If the authors are serious, this is a silly, distasteful book. If they are not, it’s a brilliant satire.

Pub Date: Sept. 1, 1998

ISBN: 0-670-88146-5

Page Count: 430

Publisher: Viking

Review Posted Online: May 20, 2010

Kirkus Reviews Issue: July 15, 1998

Did you like this book?

Striking research showing the immense complexity of ordinary thought and revealing the identities of the gatekeepers in our...


A psychologist and Nobel Prize winner summarizes and synthesizes the recent decades of research on intuition and systematic thinking.

The author of several scholarly texts, Kahneman (Emeritus Psychology and Public Affairs/Princeton Univ.) now offers general readers not just the findings of psychological research but also a better understanding of how research questions arise and how scholars systematically frame and answer them. He begins with the distinction between System 1 and System 2 mental operations, the former referring to quick, automatic thought, the latter to more effortful, overt thinking. We rely heavily, writes, on System 1, resorting to the higher-energy System 2 only when we need or want to. Kahneman continually refers to System 2 as “lazy”: We don’t want to think rigorously about something. The author then explores the nuances of our two-system minds, showing how they perform in various situations. Psychological experiments have repeatedly revealed that our intuitions are generally wrong, that our assessments are based on biases and that our System 1 hates doubt and despises ambiguity. Kahneman largely avoids jargon; when he does use some (“heuristics,” for example), he argues that such terms really ought to join our everyday vocabulary. He reviews many fundamental concepts in psychology and statistics (regression to the mean, the narrative fallacy, the optimistic bias), showing how they relate to his overall concerns about how we think and why we make the decisions that we do. Some of the later chapters (dealing with risk-taking and statistics and probabilities) are denser than others (some readers may resent such demands on System 2!), but the passages that deal with the economic and political implications of the research are gripping.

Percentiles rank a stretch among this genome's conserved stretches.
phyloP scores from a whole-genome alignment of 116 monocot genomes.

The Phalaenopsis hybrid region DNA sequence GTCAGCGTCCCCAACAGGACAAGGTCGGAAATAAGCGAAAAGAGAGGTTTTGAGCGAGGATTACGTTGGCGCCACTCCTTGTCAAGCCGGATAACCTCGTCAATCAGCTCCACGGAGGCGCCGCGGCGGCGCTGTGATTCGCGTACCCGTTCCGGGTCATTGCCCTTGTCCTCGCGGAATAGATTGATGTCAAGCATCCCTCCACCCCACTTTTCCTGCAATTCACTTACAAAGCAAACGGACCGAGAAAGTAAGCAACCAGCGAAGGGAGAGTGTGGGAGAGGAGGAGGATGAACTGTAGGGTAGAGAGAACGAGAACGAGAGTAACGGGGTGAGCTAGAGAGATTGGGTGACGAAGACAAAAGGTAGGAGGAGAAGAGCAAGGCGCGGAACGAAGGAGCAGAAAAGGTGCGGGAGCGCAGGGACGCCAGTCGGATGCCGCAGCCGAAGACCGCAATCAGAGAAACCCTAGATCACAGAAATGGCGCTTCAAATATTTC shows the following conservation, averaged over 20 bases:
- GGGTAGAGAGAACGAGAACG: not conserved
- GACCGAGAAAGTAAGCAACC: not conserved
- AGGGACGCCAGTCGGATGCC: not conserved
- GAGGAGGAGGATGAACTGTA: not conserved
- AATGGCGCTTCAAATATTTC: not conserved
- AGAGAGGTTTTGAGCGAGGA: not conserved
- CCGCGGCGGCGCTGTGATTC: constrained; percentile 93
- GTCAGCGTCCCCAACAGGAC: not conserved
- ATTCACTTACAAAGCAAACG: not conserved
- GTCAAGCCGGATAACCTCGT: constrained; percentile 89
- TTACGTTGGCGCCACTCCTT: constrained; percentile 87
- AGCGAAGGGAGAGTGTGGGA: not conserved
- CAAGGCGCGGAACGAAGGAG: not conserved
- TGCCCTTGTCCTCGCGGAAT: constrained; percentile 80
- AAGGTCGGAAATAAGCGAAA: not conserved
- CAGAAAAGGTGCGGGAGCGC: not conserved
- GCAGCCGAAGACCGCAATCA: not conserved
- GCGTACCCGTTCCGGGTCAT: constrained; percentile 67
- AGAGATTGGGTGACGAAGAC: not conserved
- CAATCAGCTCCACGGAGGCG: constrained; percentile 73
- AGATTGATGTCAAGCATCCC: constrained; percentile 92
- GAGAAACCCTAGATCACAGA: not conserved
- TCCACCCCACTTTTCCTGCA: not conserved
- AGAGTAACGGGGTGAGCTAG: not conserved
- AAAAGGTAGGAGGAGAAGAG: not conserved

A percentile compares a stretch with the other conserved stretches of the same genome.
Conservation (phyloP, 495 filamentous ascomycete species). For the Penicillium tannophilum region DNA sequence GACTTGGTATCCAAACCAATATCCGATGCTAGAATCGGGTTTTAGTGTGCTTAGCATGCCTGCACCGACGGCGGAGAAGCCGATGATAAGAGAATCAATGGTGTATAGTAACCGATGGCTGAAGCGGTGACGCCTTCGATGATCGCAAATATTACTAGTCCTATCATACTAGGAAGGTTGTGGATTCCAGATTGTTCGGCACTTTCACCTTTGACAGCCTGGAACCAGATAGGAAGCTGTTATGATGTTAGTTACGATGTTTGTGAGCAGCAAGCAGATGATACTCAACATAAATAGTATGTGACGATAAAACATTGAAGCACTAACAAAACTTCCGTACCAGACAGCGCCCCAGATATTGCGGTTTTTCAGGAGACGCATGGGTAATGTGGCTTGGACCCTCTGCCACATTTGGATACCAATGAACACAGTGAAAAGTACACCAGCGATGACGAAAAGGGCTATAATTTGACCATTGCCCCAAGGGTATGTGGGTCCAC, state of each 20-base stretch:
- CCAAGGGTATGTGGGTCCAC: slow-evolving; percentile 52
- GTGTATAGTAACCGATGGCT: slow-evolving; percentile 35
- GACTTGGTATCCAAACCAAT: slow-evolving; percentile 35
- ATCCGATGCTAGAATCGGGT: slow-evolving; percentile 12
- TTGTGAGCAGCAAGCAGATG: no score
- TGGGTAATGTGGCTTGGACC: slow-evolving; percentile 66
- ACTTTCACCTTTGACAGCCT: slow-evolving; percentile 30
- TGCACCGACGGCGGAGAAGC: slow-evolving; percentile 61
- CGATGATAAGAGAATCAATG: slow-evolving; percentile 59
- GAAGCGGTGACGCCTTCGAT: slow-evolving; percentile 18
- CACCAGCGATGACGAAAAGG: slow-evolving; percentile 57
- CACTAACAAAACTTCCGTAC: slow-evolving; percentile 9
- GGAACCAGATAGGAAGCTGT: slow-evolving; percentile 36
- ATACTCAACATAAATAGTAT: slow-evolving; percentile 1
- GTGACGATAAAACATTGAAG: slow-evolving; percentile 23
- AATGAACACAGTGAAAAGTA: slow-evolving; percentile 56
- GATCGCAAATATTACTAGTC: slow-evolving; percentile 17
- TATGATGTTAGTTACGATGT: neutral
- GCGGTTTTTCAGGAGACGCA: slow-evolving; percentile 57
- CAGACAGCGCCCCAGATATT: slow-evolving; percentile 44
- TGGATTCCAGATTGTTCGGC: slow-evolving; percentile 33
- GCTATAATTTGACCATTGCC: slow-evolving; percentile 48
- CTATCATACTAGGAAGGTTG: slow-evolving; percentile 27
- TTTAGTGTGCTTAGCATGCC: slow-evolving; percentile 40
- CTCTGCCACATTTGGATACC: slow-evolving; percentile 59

Striking research showing the immense complexity of ordinary thought and revealing the identities of the gatekeepers in our minds.

Pub Date: Nov. 1, 2011

ISBN: 978-0-374-27563-1

Page Count: 512

Publisher: Farrar, Straus and Giroux

Review Posted Online: Sept. 4, 2011

Kirkus Reviews Issue: Sept. 15, 2011

Did you like this book?